Then in March 2002, in the second part of his project, a one hundred electrode array was implanted into the median nerve fibres of his left arm. He was able to control an electric wheelchair and an intelligent artificial hand, using the neural interface. The implant was also able to create an artificial sensation by stimulation. Warwick’s wife also took part in this experiment, with the aim of creating a sense of telepathy or empathy, which was also reported to be a success.
Both these experiments were deemed the ‘cyborg’ projects, thus emphasizing that human upgrading to such a status, or beyond, is not only possible, but also desirable. This is not only due to the excitement its inception might produce among the general public, but also the fear of an alternative, where failing to upgrade for humans would literally mean their doom. This takes us to our third scenario.
Third Scenario / Phase
This phase explores what science fiction writers have been warning us for decades; the ‘enslavement’ of the human race by the much more superior race of AI, not only in intelligence, but also in status. So it follows: we created them, and now we have to suffer the consequences. Those consequences could very well mean the end of humanity as we know it.
Professor Warwick has also taken pains to point to this possibility as a viable one, especially if humans are reluctant to upgrade to cyborg form. Scientists who disagree with this alternative either direct our attention to the other two more enhanced scenarios aforementioned, as more realistic alternatives, or discard the idea altogether, claiming that robots could never surpass us as we are ultimately their creators. This is a contested issue, which has for now at least served a purpose, if not in enabling us to reach a verdict about the fate of our world, then at least in providing us with some top quality entertainment.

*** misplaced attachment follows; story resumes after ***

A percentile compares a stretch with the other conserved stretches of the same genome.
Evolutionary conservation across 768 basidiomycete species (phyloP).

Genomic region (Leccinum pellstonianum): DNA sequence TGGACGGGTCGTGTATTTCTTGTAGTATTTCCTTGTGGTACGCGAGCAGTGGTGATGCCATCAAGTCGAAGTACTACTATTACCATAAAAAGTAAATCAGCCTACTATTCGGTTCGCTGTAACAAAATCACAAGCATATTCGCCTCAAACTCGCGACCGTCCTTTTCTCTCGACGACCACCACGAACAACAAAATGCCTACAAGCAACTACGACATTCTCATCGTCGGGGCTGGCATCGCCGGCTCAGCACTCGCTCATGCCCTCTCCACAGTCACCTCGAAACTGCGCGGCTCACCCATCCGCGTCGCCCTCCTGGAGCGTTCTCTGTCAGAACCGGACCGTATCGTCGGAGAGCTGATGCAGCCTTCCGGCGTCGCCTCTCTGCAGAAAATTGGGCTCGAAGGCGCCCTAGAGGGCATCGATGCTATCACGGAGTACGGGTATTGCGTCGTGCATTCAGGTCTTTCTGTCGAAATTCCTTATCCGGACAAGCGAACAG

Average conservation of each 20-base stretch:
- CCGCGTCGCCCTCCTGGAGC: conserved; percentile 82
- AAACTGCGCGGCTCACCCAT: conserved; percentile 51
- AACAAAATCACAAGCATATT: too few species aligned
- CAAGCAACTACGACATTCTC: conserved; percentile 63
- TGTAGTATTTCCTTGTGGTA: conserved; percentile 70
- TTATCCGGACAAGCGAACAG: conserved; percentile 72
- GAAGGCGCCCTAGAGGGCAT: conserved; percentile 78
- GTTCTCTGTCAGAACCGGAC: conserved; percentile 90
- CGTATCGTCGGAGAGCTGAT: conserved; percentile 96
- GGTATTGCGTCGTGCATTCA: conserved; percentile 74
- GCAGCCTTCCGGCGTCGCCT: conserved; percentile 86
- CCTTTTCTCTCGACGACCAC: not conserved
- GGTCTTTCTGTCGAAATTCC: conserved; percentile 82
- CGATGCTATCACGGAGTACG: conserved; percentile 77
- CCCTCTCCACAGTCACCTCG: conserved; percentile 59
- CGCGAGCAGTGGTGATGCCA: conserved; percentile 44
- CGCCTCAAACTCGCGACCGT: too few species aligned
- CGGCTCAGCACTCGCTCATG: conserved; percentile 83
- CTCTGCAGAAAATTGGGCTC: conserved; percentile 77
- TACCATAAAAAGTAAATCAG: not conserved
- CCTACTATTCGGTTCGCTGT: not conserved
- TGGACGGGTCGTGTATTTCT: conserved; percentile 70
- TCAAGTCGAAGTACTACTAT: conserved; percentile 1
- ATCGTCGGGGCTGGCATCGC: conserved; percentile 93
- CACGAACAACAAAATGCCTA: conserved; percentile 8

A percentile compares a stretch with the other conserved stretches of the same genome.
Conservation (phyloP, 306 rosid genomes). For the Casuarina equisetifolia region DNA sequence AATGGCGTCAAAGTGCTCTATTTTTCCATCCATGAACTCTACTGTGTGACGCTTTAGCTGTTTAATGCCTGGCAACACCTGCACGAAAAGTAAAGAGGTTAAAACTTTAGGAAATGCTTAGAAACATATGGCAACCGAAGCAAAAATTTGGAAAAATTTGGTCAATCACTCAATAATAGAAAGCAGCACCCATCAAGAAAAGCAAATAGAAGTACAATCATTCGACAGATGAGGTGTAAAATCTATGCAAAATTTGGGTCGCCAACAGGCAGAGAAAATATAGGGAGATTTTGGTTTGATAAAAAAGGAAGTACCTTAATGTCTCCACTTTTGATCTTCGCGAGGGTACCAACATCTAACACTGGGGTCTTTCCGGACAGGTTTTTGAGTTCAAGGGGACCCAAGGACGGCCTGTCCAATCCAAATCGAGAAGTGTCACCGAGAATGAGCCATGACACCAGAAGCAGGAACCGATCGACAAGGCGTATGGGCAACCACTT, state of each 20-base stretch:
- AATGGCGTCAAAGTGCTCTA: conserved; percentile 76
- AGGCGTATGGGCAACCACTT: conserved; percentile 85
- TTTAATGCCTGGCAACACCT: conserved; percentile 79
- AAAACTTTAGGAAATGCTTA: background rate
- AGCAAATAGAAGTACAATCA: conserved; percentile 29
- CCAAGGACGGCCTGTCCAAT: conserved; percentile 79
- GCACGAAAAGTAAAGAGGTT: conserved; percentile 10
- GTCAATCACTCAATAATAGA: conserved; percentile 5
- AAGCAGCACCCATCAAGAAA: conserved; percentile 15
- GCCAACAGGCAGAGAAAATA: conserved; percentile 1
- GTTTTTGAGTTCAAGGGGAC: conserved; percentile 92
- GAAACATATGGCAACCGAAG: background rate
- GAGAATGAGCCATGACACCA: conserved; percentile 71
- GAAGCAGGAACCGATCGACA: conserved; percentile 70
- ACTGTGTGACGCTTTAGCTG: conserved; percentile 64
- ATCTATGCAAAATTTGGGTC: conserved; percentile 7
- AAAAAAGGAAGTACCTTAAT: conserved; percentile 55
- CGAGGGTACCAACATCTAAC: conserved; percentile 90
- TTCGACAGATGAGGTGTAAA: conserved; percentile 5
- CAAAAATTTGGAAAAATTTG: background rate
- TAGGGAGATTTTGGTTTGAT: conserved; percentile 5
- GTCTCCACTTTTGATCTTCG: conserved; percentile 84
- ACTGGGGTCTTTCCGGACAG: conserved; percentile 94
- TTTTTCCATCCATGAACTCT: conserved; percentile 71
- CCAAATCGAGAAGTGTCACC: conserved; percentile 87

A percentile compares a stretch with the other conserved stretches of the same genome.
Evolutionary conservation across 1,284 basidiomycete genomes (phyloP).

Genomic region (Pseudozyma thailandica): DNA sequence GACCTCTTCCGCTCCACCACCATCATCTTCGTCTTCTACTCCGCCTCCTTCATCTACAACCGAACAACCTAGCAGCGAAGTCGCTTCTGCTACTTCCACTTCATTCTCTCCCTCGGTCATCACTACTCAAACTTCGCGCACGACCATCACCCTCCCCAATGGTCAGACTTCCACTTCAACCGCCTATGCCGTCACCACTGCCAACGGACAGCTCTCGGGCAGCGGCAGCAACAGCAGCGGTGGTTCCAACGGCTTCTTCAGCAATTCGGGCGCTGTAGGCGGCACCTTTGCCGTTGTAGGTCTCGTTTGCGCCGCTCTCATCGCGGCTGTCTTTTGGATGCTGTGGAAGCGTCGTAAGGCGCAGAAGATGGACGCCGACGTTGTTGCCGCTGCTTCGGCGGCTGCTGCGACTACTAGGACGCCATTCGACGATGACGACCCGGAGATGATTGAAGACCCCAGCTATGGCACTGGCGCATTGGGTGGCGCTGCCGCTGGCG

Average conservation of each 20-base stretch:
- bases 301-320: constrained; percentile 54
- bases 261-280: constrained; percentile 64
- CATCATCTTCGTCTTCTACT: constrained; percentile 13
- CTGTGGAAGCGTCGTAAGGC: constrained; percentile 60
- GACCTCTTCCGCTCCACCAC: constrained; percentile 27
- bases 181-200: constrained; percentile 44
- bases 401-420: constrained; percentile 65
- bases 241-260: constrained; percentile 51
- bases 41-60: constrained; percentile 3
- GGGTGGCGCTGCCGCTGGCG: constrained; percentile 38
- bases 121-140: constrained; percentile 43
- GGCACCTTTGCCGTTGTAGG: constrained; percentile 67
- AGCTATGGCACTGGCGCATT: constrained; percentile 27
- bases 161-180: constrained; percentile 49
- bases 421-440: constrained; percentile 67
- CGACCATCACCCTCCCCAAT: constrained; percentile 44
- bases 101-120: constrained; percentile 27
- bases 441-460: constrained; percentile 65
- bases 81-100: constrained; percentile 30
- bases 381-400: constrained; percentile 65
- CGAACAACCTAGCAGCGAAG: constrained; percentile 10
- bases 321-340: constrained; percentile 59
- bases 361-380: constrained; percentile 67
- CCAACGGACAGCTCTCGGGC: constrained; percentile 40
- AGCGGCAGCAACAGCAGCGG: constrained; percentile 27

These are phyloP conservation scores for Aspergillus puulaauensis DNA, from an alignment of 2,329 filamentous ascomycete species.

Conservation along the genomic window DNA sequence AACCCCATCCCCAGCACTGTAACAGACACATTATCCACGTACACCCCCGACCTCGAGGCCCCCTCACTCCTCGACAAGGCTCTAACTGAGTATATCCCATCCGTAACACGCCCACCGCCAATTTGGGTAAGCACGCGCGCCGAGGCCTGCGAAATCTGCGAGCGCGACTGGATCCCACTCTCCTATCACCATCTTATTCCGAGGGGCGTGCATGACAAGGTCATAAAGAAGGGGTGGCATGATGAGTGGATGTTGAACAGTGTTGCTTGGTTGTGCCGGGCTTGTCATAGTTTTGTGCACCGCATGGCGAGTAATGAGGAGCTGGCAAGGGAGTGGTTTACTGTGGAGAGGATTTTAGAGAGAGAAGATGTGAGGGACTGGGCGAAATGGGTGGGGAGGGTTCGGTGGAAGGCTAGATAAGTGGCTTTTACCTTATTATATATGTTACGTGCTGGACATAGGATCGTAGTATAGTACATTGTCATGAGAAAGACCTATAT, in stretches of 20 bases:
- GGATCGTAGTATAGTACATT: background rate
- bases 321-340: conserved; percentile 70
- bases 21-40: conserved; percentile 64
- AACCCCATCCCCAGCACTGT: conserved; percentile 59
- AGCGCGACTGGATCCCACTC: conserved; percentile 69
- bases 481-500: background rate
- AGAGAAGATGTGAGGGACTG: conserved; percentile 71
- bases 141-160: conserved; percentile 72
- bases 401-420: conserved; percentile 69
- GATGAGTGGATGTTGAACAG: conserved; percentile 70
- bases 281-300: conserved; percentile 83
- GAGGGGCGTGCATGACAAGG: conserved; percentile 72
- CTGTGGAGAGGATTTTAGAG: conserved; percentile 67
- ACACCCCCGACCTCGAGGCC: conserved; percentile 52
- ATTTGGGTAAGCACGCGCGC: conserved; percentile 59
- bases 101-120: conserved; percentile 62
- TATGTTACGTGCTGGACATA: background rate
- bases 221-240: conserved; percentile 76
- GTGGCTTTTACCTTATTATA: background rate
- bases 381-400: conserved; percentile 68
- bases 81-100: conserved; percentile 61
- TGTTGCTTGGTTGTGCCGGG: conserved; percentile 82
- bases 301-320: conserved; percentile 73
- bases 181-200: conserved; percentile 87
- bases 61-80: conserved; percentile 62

What I think
To consider these as phases is indeed a feasible option, more so if we compare it to an already existing legacy – the evolution of humankind. Though we started out slightly ahead of the robots, in an already established second phase with equal status to other animals (Ardipithicus ramidus), we have rapidly made our way up and become ‘superior’ to all others (Homo Sapiens). Our ‘enslavement’ of these creatures is also exhibited, more favourably, as our keeping them as pets, or, more severely, as using them to suit our needs – like pulling our carts, or serving as our clothes. The problem, however with this comparison is, as you might have guessed, the inadequacy of the subjects being compared. In creating a being superior to humans, we should not assume they would follow suit.
Thus, not only is it problematic to view the third possibility as an inevitable phase, but even also as a working scenario. Presupposing humanity’s thirst for power to be intrinsically present in future AI machines means having to admit that we have plagued them with the same imperfections we ourselves possess, thus making any talk about the latter’s ‘superiority’ moot. Therefore hopefully, we can assume robots will remain in the first scenario for now, and possibly, at one point, in the more distant future move up to the second. However, even the latter itself seems somewhat idealistic at this stage, at least for someone who cannot think as far ahead – not in time, but rather, perspective- such as myself.
Maryam Ansari Shirazi